Additive manufacturing or 3D printing is a process of making a three-dimensional solid object of virtually any shape from a digital model. A 3D printer is similar to a normal printer, however a normal printer produces ink on paper. 3D printers, on the other hand, layer atoms on top of each other to create, or print, actual 3D objects.
#9 3D Printing Now
The revolution from previous 3D printing methods to what has been developed today, all began when companies like 3D Systems started designing “radically new materials”. 3D printing is achieved using an additive process, where successive layers of material are laid down in different shapes.
#8 The Dental Industry
3D printing is also considered distinct from traditional machining techniques, which mostly rely on the removal of material by methods such as cutting or drilling. That’s right, the dental industry is one industry that is making use of the revolutionary 3D printer. Dating back as recent as 5 years ago, if you went to a dentist to get a crown for your teeth, you would have bitten into clay to produce a mould of your teeth. Fast-forward to the present and crowns are now made completely using 3D technology.
#7 Point and Click
With the introduction of 3D printing comes the innovation of instant CAD files through laser scanners. Of course, as with most new technologies, this method is a concern to personal property, ownership and copyright. A company called FARO Technologies produces a handheld laser that you can point at an object, and the laser will then create a CAD file of what you’re pointing at in real time. A materials printer usually performs 3D printing processes using digital technology.
#6 3D Printing At Home?
The first working 3D printer was created in 1984 by Chuck Hull of 3D Systems Corp. That’s correct! It is believed that one day in the future, basically every household will own a 3D printer that they will use on a regular basis for all kinds of needs. Don’t worry, you won’t have to be a millionaire to afford one. Six years ago, 3D printers were selling for a huge sum of $100,000! Just imagine replacing your paper and ink printers with one of these amazing machines!
#5 3D Printing And Space
The 3D printing technology is used for both prototyping and distributed manufacturing with applications in architecture, construction, aerospace etc. 3D printers are even being developed for space technology! Is there anything they can’t do? NASA has recently contracted a company called Made In Space to develop the first-ever 3D printer for microgravity. Other companies have also been quick to pick up on the new 3D-printing-in-space craze.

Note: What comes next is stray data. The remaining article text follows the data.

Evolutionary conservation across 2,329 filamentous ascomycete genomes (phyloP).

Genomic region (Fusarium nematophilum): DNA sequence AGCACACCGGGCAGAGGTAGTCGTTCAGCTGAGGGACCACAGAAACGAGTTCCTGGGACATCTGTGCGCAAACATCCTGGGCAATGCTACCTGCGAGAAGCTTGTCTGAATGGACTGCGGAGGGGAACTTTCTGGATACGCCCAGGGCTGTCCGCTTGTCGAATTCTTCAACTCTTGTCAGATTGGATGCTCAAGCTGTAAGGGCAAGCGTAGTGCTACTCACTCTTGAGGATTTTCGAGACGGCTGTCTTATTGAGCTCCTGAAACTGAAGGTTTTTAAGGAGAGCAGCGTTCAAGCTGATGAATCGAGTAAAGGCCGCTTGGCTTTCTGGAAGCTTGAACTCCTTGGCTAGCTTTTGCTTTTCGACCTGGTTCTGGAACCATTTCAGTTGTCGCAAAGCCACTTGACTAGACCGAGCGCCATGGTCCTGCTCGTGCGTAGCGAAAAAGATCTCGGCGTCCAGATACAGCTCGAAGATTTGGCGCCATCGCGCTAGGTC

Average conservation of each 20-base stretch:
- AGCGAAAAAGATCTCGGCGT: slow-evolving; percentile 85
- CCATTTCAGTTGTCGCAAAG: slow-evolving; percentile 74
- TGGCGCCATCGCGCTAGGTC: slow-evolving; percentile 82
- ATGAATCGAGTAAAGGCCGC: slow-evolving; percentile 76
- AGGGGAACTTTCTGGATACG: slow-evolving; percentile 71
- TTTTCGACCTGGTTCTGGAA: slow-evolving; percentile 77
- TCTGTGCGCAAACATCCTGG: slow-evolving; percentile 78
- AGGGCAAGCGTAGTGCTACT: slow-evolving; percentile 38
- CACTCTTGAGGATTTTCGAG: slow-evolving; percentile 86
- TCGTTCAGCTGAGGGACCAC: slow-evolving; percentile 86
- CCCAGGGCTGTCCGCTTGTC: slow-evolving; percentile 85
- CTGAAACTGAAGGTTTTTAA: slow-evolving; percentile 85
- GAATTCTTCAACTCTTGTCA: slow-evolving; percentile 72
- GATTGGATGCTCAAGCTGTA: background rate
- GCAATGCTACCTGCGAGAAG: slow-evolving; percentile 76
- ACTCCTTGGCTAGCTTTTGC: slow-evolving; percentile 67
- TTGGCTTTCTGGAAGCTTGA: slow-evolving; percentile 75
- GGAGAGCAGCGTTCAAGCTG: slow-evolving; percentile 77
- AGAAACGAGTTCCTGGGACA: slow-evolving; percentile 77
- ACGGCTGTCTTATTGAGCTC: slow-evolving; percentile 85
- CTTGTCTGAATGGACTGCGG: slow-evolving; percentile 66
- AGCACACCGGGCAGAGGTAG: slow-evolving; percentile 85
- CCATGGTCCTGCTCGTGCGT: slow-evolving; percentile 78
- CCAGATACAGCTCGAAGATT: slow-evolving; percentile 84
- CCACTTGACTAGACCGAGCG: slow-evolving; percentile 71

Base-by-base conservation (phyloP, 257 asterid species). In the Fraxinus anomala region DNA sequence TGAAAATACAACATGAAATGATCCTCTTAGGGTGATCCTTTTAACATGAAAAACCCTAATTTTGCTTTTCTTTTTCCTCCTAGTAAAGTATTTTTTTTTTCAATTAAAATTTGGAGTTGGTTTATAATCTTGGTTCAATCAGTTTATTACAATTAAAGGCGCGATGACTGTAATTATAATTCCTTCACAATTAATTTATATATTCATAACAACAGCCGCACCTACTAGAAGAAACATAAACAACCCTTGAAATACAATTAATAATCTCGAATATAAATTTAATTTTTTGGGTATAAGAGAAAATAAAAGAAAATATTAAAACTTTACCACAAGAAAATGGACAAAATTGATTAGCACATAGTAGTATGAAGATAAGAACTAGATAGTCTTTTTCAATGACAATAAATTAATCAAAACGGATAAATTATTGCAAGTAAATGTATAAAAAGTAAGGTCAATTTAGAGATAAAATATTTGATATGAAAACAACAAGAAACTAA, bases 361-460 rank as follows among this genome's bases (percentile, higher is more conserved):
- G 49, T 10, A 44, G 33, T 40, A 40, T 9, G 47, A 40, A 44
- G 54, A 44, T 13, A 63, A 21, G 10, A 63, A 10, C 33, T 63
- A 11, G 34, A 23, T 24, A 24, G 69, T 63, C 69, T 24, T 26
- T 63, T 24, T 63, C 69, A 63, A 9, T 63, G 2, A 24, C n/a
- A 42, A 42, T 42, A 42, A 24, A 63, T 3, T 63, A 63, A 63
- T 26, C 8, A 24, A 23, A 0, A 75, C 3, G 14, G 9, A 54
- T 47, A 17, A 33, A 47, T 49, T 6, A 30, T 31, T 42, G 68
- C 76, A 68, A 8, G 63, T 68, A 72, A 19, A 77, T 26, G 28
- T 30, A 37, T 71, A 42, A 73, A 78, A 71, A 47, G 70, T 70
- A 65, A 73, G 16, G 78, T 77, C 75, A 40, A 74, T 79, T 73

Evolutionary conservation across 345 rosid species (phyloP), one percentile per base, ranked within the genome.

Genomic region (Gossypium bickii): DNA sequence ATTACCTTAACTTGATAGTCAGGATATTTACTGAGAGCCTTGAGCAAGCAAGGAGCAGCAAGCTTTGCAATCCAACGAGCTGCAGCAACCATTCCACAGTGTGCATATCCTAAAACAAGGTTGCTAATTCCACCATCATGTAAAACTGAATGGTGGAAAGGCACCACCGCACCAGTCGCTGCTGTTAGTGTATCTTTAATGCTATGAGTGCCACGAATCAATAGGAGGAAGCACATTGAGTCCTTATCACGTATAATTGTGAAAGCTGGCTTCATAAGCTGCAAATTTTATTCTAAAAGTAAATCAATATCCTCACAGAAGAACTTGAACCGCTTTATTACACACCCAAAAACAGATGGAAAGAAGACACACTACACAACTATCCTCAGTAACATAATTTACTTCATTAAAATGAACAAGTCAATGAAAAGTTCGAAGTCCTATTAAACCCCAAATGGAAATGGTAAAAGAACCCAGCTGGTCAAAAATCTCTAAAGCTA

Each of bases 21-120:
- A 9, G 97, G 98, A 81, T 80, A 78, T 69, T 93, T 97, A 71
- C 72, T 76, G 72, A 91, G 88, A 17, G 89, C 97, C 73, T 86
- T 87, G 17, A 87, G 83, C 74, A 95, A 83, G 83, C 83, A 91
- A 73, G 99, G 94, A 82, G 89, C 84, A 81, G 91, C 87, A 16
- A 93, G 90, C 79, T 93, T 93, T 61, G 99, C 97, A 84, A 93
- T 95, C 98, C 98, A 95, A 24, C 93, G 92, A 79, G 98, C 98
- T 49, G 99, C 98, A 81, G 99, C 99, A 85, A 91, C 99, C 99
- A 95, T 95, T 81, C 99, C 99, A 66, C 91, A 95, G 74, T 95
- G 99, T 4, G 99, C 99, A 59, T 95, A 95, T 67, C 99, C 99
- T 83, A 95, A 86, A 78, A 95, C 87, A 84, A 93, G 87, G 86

#4 Gun Control And 3D Printing
Defense Distributed, a Texas-based group, announced that it had created the world’s first 3D-printed handgun. As expected, the news sent shock waves throughout America, and a debate for the regulation of printed guns was born. Recently, The U.S. State Department sent a letter to Defense Distributed demanding it remove the software for 3D-printed guns from its website.
#3 Helping Developing Countries
Technology experts have stated that 3D printing can help third world countries who are struggling to obtain everyday items that we take for granted. It has been speculated that 3D printing may become a mass market item because open source 3D printing can easily offset their capital costs by enabling consumers to avoid costs associated with purchasing common household objects. The items can be mass-produced quickly using recycled plastic at a cheap rate, therefore allowing developed countries to help out those dealing with poverty.
#2 Print An Organ
If someone requires an organ, it could soon become as easy as just printing one! A materials printer usually performs 3D printing processes using digital technology. Medical experts are excited for what the future holds when it comes to 3D printing, as it could provide the world with much-needed medical advancements, including helping with organ replacements. Bio-printing is a term which means “the production of human organs for transplant”.
#1 The Automotive Industry
Since 3D printing is set to take the manufacturing industries by storm, this also means that the automotive industry will be transformed. 3D printing is also considered distinct from traditional machining techniques, which mostly rely on the removal of material by methods such as cutting or drilling. Already, entire car bodies, fully functional bicycles and even perfectly flyable drone airplanes have all been printed using the technology. The possibilities are endless! Experts have even claimed that 3D printers will allow the replacement of rare parts from antique models of cars.